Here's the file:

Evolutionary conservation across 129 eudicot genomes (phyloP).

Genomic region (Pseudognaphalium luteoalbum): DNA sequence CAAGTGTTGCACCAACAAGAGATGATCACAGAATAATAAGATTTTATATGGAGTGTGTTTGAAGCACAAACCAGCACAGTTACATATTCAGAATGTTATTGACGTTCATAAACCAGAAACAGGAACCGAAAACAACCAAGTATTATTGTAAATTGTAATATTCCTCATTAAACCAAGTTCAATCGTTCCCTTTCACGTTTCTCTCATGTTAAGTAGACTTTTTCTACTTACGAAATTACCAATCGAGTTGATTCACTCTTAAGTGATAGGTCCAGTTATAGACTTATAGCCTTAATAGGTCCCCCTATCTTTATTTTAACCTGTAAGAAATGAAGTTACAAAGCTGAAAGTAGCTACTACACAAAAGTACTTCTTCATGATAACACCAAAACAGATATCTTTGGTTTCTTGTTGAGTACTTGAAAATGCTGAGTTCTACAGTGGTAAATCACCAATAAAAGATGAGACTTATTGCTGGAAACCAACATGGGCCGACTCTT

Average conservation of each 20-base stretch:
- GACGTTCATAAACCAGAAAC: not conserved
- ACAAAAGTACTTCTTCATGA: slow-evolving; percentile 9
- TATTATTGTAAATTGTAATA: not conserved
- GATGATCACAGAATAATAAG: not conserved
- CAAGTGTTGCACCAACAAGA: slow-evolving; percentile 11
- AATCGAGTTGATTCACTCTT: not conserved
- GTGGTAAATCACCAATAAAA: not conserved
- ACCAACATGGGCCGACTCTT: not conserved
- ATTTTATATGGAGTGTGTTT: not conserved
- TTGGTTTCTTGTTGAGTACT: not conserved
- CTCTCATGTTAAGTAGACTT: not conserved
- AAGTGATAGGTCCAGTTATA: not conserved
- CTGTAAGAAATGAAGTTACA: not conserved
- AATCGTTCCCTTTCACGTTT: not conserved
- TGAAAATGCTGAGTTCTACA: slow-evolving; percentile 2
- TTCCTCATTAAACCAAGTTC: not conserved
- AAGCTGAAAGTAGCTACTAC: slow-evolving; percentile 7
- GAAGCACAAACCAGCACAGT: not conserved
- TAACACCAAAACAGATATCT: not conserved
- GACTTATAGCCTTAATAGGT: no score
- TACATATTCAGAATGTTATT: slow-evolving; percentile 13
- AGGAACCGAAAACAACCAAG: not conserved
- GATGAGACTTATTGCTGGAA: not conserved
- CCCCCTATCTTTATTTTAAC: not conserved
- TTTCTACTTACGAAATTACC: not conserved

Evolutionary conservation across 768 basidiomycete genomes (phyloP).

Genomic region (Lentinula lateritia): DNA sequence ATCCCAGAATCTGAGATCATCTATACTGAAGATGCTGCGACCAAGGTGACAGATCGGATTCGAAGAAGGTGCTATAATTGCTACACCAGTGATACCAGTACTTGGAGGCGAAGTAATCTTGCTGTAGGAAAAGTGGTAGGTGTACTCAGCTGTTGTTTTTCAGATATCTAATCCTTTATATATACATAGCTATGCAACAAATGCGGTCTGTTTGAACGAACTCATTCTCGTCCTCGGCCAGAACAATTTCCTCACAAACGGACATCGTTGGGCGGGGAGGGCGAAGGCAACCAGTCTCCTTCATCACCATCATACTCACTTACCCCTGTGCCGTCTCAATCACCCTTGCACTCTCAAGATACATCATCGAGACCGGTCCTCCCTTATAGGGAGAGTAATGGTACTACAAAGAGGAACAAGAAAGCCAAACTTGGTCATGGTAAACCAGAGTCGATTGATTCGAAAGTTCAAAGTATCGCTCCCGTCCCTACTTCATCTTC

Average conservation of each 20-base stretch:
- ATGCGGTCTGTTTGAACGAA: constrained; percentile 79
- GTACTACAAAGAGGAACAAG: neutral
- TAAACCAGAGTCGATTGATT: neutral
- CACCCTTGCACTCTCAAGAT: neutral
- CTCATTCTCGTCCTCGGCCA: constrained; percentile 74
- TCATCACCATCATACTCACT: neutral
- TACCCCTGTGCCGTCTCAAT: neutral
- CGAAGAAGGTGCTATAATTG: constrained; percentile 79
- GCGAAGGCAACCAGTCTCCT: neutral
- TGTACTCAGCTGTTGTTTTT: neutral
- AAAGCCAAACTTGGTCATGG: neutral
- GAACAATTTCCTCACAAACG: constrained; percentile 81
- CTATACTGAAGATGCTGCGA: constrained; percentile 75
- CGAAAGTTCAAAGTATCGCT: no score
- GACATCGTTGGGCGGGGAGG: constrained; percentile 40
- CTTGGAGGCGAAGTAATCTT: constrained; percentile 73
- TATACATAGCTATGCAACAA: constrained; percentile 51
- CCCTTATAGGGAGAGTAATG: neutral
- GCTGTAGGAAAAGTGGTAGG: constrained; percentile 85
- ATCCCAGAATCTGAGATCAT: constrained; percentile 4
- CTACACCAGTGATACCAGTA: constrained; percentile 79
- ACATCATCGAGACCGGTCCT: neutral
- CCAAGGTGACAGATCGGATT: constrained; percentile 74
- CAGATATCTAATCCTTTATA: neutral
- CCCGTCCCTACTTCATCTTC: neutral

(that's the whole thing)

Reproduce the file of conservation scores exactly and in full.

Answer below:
Evolutionary conservation across 129 eudicot genomes (phyloP).

Genomic region (Pseudognaphalium luteoalbum): DNA sequence CAAGTGTTGCACCAACAAGAGATGATCACAGAATAATAAGATTTTATATGGAGTGTGTTTGAAGCACAAACCAGCACAGTTACATATTCAGAATGTTATTGACGTTCATAAACCAGAAACAGGAACCGAAAACAACCAAGTATTATTGTAAATTGTAATATTCCTCATTAAACCAAGTTCAATCGTTCCCTTTCACGTTTCTCTCATGTTAAGTAGACTTTTTCTACTTACGAAATTACCAATCGAGTTGATTCACTCTTAAGTGATAGGTCCAGTTATAGACTTATAGCCTTAATAGGTCCCCCTATCTTTATTTTAACCTGTAAGAAATGAAGTTACAAAGCTGAAAGTAGCTACTACACAAAAGTACTTCTTCATGATAACACCAAAACAGATATCTTTGGTTTCTTGTTGAGTACTTGAAAATGCTGAGTTCTACAGTGGTAAATCACCAATAAAAGATGAGACTTATTGCTGGAAACCAACATGGGCCGACTCTT

Average conservation of each 20-base stretch:
- GACGTTCATAAACCAGAAAC: not conserved
- ACAAAAGTACTTCTTCATGA: slow-evolving; percentile 9
- TATTATTGTAAATTGTAATA: not conserved
- GATGATCACAGAATAATAAG: not conserved
- CAAGTGTTGCACCAACAAGA: slow-evolving; percentile 11
- AATCGAGTTGATTCACTCTT: not conserved
- GTGGTAAATCACCAATAAAA: not conserved
- ACCAACATGGGCCGACTCTT: not conserved
- ATTTTATATGGAGTGTGTTT: not conserved
- TTGGTTTCTTGTTGAGTACT: not conserved
- CTCTCATGTTAAGTAGACTT: not conserved
- AAGTGATAGGTCCAGTTATA: not conserved
- CTGTAAGAAATGAAGTTACA: not conserved
- AATCGTTCCCTTTCACGTTT: not conserved
- TGAAAATGCTGAGTTCTACA: slow-evolving; percentile 2
- TTCCTCATTAAACCAAGTTC: not conserved
- AAGCTGAAAGTAGCTACTAC: slow-evolving; percentile 7
- GAAGCACAAACCAGCACAGT: not conserved
- TAACACCAAAACAGATATCT: not conserved
- GACTTATAGCCTTAATAGGT: no score
- TACATATTCAGAATGTTATT: slow-evolving; percentile 13
- AGGAACCGAAAACAACCAAG: not conserved
- GATGAGACTTATTGCTGGAA: not conserved
- CCCCCTATCTTTATTTTAAC: not conserved
- TTTCTACTTACGAAATTACC: not conserved

Evolutionary conservation across 768 basidiomycete genomes (phyloP).

Genomic region (Lentinula lateritia): DNA sequence ATCCCAGAATCTGAGATCATCTATACTGAAGATGCTGCGACCAAGGTGACAGATCGGATTCGAAGAAGGTGCTATAATTGCTACACCAGTGATACCAGTACTTGGAGGCGAAGTAATCTTGCTGTAGGAAAAGTGGTAGGTGTACTCAGCTGTTGTTTTTCAGATATCTAATCCTTTATATATACATAGCTATGCAACAAATGCGGTCTGTTTGAACGAACTCATTCTCGTCCTCGGCCAGAACAATTTCCTCACAAACGGACATCGTTGGGCGGGGAGGGCGAAGGCAACCAGTCTCCTTCATCACCATCATACTCACTTACCCCTGTGCCGTCTCAATCACCCTTGCACTCTCAAGATACATCATCGAGACCGGTCCTCCCTTATAGGGAGAGTAATGGTACTACAAAGAGGAACAAGAAAGCCAAACTTGGTCATGGTAAACCAGAGTCGATTGATTCGAAAGTTCAAAGTATCGCTCCCGTCCCTACTTCATCTTC

Average conservation of each 20-base stretch:
- ATGCGGTCTGTTTGAACGAA: constrained; percentile 79
- GTACTACAAAGAGGAACAAG: neutral
- TAAACCAGAGTCGATTGATT: neutral
- CACCCTTGCACTCTCAAGAT: neutral
- CTCATTCTCGTCCTCGGCCA: constrained; percentile 74
- TCATCACCATCATACTCACT: neutral
- TACCCCTGTGCCGTCTCAAT: neutral
- CGAAGAAGGTGCTATAATTG: constrained; percentile 79
- GCGAAGGCAACCAGTCTCCT: neutral
- TGTACTCAGCTGTTGTTTTT: neutral
- AAAGCCAAACTTGGTCATGG: neutral
- GAACAATTTCCTCACAAACG: constrained; percentile 81
- CTATACTGAAGATGCTGCGA: constrained; percentile 75
- CGAAAGTTCAAAGTATCGCT: no score
- GACATCGTTGGGCGGGGAGG: constrained; percentile 40
- CTTGGAGGCGAAGTAATCTT: constrained; percentile 73
- TATACATAGCTATGCAACAA: constrained; percentile 51
- CCCTTATAGGGAGAGTAATG: neutral
- GCTGTAGGAAAAGTGGTAGG: constrained; percentile 85
- ATCCCAGAATCTGAGATCAT: constrained; percentile 4
- CTACACCAGTGATACCAGTA: constrained; percentile 79
- ACATCATCGAGACCGGTCCT: neutral
- CCAAGGTGACAGATCGGATT: constrained; percentile 74
- CAGATATCTAATCCTTTATA: neutral
- CCCGTCCCTACTTCATCTTC: neutral